One of the most often asked questions I get as a DUI Defense Attorney is, “My arrest was on video, right?”
The answer usually is “no”. Most law enforcement agencies, surprisingly, don't have video recording equipment in their patrol cars.
Why? Expense is an often cited reason. It costs money to put video/audio recorders in patrol cars. I have watched videos that don't help the officers and sometimes they are removed for an unknown reason. For example, I saw an experienced Washington State Patrol Trooper testify that he advised a suspect DUI Driver that the Standardized Field Sobriety Tests (SFSTs) were voluntary. However, watching the video in Court, that is NOT what transpired. The Trooper told the suspect to exit the vehicle and then the Trooper said, “We are going to do some tests…” It was not long after this episode that the Trooper no longer had a video recorder in his patrol car.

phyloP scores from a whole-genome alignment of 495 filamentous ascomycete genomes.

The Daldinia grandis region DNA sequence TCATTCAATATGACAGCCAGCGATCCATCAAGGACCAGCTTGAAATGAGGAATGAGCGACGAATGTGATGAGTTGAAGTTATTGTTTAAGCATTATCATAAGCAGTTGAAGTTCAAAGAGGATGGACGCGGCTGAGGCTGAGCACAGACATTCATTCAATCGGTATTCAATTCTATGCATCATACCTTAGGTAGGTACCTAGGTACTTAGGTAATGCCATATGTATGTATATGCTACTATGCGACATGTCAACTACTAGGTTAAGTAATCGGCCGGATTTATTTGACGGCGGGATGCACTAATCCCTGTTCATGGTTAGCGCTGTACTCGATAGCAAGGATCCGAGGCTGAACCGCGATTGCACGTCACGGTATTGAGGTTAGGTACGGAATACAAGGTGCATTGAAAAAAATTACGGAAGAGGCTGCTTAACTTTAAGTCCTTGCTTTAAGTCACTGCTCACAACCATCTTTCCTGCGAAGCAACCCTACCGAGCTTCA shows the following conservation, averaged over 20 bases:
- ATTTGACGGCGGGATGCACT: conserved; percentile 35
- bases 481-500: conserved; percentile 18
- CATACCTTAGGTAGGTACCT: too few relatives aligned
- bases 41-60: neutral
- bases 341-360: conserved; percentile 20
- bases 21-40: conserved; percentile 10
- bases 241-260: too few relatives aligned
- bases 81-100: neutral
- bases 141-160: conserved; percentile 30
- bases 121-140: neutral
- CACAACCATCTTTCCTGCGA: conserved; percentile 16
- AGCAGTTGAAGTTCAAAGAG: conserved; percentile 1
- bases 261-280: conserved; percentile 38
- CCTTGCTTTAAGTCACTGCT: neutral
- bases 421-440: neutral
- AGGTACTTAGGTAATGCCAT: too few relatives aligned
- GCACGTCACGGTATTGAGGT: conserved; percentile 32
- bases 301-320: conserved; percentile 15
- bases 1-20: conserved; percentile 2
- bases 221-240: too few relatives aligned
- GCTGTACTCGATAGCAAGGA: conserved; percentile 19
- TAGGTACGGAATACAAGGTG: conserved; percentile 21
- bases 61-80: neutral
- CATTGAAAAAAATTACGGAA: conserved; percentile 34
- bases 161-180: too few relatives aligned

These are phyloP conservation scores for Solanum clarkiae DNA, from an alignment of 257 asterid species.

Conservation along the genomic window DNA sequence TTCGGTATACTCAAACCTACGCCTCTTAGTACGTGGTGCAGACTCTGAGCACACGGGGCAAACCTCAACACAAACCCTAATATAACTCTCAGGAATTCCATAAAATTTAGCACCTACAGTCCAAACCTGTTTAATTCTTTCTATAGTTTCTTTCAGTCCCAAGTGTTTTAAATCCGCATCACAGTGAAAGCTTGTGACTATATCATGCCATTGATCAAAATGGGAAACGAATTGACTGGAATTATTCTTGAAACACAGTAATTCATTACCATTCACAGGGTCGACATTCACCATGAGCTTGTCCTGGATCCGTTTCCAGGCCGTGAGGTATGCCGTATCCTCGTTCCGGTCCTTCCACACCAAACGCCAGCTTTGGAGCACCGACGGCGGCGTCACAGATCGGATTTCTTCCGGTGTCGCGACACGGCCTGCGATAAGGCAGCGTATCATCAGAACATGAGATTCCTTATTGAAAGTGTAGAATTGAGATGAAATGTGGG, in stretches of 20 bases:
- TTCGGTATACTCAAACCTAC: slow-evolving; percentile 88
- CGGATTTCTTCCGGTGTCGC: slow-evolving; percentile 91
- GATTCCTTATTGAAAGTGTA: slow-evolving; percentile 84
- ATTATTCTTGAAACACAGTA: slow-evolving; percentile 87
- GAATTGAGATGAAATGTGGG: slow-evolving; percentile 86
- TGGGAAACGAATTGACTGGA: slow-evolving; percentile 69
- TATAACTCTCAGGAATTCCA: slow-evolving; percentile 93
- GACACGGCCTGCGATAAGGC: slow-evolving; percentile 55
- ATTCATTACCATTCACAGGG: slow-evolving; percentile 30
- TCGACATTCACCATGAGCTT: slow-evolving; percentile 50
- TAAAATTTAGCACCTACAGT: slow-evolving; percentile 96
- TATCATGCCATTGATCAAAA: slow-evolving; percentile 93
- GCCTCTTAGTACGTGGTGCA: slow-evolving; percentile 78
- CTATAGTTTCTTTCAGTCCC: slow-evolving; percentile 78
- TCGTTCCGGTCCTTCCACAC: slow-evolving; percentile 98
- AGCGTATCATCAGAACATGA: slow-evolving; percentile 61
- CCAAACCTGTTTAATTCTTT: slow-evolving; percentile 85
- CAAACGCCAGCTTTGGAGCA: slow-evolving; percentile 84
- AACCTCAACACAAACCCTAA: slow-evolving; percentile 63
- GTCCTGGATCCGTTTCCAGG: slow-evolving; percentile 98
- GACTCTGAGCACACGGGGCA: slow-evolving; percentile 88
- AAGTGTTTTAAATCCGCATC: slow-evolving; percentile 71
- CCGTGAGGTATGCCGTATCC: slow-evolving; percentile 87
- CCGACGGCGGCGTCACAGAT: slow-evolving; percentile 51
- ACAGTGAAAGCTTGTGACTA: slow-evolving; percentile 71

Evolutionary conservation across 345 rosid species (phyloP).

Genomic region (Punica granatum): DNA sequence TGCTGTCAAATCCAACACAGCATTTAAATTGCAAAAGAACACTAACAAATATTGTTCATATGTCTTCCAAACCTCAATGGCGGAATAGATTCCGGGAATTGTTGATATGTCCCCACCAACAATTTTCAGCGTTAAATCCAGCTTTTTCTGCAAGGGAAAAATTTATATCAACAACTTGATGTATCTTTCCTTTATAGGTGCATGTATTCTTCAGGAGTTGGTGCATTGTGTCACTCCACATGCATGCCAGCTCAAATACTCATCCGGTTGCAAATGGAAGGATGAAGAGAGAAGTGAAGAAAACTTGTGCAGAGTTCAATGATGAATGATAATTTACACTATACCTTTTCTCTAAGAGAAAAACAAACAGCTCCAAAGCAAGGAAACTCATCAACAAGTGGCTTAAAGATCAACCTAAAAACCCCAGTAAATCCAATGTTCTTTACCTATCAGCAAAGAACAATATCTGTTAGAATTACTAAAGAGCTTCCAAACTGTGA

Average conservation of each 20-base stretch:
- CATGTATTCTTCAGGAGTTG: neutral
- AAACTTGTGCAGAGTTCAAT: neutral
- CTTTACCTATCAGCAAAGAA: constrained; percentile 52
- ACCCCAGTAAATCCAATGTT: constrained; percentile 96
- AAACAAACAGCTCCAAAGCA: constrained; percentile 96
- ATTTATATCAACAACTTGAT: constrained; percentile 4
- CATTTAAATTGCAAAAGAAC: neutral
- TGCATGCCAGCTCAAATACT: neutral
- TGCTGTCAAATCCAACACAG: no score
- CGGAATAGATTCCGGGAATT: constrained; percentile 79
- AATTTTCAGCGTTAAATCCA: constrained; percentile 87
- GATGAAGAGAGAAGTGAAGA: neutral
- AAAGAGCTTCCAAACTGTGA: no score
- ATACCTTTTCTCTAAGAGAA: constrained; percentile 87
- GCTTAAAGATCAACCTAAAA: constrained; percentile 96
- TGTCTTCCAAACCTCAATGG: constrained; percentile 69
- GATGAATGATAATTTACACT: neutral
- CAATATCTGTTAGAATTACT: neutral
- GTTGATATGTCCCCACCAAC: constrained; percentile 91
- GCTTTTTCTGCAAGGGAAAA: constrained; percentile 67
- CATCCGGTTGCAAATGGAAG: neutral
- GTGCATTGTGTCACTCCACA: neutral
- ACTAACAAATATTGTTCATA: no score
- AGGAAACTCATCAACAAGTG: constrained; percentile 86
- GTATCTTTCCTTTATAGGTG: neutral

Sometimes for whatever reason, the recording capabilities malfunction. Seattle is one of the few agencies that has video recording capabilities. For example, recently the City of Seattle Prosecutors revealed that there were glitches with the Seattle Police Department (SPD) in-car videos. Apparently, according to a source, when the Seattle Police Department switched to a new high-definition resolution system, there was possibly a glitch that caused some frames to drop from the videos.
Did the police officer make any of these mistakes when stopping you?
If a video is missing or has glitches, it may affect the City's and or State's case. Also, some issues may result in suppression of evidence, or even dismissals of cases.
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